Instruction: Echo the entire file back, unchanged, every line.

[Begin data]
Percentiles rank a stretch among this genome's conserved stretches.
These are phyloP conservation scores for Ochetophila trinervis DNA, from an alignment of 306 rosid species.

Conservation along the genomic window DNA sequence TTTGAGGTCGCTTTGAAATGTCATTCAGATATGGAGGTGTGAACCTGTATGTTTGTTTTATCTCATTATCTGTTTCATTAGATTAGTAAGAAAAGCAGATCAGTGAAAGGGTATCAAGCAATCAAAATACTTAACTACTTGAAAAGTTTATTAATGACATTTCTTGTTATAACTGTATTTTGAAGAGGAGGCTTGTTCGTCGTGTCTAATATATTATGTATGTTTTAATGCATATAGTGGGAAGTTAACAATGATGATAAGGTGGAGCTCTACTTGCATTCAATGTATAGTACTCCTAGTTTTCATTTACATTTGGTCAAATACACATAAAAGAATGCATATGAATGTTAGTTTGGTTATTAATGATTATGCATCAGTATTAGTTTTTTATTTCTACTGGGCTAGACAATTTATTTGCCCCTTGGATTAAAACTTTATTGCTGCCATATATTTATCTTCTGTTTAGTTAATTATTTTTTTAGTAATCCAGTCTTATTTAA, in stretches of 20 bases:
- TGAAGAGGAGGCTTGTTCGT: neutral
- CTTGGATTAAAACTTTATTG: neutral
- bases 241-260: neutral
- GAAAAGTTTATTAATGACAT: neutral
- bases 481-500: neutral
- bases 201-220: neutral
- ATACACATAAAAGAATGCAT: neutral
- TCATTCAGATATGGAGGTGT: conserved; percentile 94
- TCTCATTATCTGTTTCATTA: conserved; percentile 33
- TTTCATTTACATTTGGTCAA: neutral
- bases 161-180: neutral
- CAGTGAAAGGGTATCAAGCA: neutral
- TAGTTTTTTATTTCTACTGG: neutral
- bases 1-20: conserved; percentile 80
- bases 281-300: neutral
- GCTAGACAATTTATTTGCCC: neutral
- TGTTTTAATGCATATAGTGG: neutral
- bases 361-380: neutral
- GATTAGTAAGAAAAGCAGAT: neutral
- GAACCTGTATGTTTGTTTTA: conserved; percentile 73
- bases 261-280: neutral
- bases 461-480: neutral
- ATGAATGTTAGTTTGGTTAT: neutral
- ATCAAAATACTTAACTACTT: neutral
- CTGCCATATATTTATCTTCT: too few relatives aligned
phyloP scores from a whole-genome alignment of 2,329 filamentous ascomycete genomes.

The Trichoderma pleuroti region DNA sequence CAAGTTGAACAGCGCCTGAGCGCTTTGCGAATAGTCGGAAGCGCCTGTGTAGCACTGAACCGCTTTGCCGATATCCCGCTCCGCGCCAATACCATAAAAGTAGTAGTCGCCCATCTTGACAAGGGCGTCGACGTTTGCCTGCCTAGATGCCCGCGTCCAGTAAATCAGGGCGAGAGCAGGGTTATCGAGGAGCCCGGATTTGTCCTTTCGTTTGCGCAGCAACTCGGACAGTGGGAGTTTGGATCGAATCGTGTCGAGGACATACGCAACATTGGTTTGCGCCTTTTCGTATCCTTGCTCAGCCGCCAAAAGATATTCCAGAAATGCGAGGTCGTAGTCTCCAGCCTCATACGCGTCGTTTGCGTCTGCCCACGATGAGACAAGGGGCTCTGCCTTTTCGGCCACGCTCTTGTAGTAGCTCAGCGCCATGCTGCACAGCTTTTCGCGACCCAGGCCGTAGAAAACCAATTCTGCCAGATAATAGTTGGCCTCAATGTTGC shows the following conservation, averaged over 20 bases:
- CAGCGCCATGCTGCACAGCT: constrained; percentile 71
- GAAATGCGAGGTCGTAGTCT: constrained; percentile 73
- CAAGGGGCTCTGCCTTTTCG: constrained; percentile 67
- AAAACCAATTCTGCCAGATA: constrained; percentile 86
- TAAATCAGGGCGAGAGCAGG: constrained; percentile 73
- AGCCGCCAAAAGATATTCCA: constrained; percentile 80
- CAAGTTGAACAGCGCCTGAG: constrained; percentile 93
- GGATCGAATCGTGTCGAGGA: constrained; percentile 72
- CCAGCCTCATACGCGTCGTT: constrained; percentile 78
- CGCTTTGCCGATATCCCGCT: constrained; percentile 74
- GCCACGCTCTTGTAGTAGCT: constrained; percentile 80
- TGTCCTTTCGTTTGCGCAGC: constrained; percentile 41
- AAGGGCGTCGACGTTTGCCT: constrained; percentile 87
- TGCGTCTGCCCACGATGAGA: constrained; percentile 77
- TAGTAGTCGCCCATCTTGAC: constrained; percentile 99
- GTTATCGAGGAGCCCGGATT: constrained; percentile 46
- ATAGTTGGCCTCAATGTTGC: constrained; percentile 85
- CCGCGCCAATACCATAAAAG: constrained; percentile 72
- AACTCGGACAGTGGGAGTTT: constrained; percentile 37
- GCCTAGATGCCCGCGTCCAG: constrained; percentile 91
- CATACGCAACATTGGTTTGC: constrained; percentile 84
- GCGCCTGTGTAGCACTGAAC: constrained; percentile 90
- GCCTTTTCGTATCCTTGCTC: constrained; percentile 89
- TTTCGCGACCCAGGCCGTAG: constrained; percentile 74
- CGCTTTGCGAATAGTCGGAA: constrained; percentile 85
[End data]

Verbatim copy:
Percentiles rank a stretch among this genome's conserved stretches.
These are phyloP conservation scores for Ochetophila trinervis DNA, from an alignment of 306 rosid species.

Conservation along the genomic window DNA sequence TTTGAGGTCGCTTTGAAATGTCATTCAGATATGGAGGTGTGAACCTGTATGTTTGTTTTATCTCATTATCTGTTTCATTAGATTAGTAAGAAAAGCAGATCAGTGAAAGGGTATCAAGCAATCAAAATACTTAACTACTTGAAAAGTTTATTAATGACATTTCTTGTTATAACTGTATTTTGAAGAGGAGGCTTGTTCGTCGTGTCTAATATATTATGTATGTTTTAATGCATATAGTGGGAAGTTAACAATGATGATAAGGTGGAGCTCTACTTGCATTCAATGTATAGTACTCCTAGTTTTCATTTACATTTGGTCAAATACACATAAAAGAATGCATATGAATGTTAGTTTGGTTATTAATGATTATGCATCAGTATTAGTTTTTTATTTCTACTGGGCTAGACAATTTATTTGCCCCTTGGATTAAAACTTTATTGCTGCCATATATTTATCTTCTGTTTAGTTAATTATTTTTTTAGTAATCCAGTCTTATTTAA, in stretches of 20 bases:
- TGAAGAGGAGGCTTGTTCGT: neutral
- CTTGGATTAAAACTTTATTG: neutral
- bases 241-260: neutral
- GAAAAGTTTATTAATGACAT: neutral
- bases 481-500: neutral
- bases 201-220: neutral
- ATACACATAAAAGAATGCAT: neutral
- TCATTCAGATATGGAGGTGT: conserved; percentile 94
- TCTCATTATCTGTTTCATTA: conserved; percentile 33
- TTTCATTTACATTTGGTCAA: neutral
- bases 161-180: neutral
- CAGTGAAAGGGTATCAAGCA: neutral
- TAGTTTTTTATTTCTACTGG: neutral
- bases 1-20: conserved; percentile 80
- bases 281-300: neutral
- GCTAGACAATTTATTTGCCC: neutral
- TGTTTTAATGCATATAGTGG: neutral
- bases 361-380: neutral
- GATTAGTAAGAAAAGCAGAT: neutral
- GAACCTGTATGTTTGTTTTA: conserved; percentile 73
- bases 261-280: neutral
- bases 461-480: neutral
- ATGAATGTTAGTTTGGTTAT: neutral
- ATCAAAATACTTAACTACTT: neutral
- CTGCCATATATTTATCTTCT: too few relatives aligned
phyloP scores from a whole-genome alignment of 2,329 filamentous ascomycete genomes.

The Trichoderma pleuroti region DNA sequence CAAGTTGAACAGCGCCTGAGCGCTTTGCGAATAGTCGGAAGCGCCTGTGTAGCACTGAACCGCTTTGCCGATATCCCGCTCCGCGCCAATACCATAAAAGTAGTAGTCGCCCATCTTGACAAGGGCGTCGACGTTTGCCTGCCTAGATGCCCGCGTCCAGTAAATCAGGGCGAGAGCAGGGTTATCGAGGAGCCCGGATTTGTCCTTTCGTTTGCGCAGCAACTCGGACAGTGGGAGTTTGGATCGAATCGTGTCGAGGACATACGCAACATTGGTTTGCGCCTTTTCGTATCCTTGCTCAGCCGCCAAAAGATATTCCAGAAATGCGAGGTCGTAGTCTCCAGCCTCATACGCGTCGTTTGCGTCTGCCCACGATGAGACAAGGGGCTCTGCCTTTTCGGCCACGCTCTTGTAGTAGCTCAGCGCCATGCTGCACAGCTTTTCGCGACCCAGGCCGTAGAAAACCAATTCTGCCAGATAATAGTTGGCCTCAATGTTGC shows the following conservation, averaged over 20 bases:
- CAGCGCCATGCTGCACAGCT: constrained; percentile 71
- GAAATGCGAGGTCGTAGTCT: constrained; percentile 73
- CAAGGGGCTCTGCCTTTTCG: constrained; percentile 67
- AAAACCAATTCTGCCAGATA: constrained; percentile 86
- TAAATCAGGGCGAGAGCAGG: constrained; percentile 73
- AGCCGCCAAAAGATATTCCA: constrained; percentile 80
- CAAGTTGAACAGCGCCTGAG: constrained; percentile 93
- GGATCGAATCGTGTCGAGGA: constrained; percentile 72
- CCAGCCTCATACGCGTCGTT: constrained; percentile 78
- CGCTTTGCCGATATCCCGCT: constrained; percentile 74
- GCCACGCTCTTGTAGTAGCT: constrained; percentile 80
- TGTCCTTTCGTTTGCGCAGC: constrained; percentile 41
- AAGGGCGTCGACGTTTGCCT: constrained; percentile 87
- TGCGTCTGCCCACGATGAGA: constrained; percentile 77
- TAGTAGTCGCCCATCTTGAC: constrained; percentile 99
- GTTATCGAGGAGCCCGGATT: constrained; percentile 46
- ATAGTTGGCCTCAATGTTGC: constrained; percentile 85
- CCGCGCCAATACCATAAAAG: constrained; percentile 72
- AACTCGGACAGTGGGAGTTT: constrained; percentile 37
- GCCTAGATGCCCGCGTCCAG: constrained; percentile 91
- CATACGCAACATTGGTTTGC: constrained; percentile 84
- GCGCCTGTGTAGCACTGAAC: constrained; percentile 90
- GCCTTTTCGTATCCTTGCTC: constrained; percentile 89
- TTTCGCGACCCAGGCCGTAG: constrained; percentile 74
- CGCTTTGCGAATAGTCGGAA: constrained; percentile 85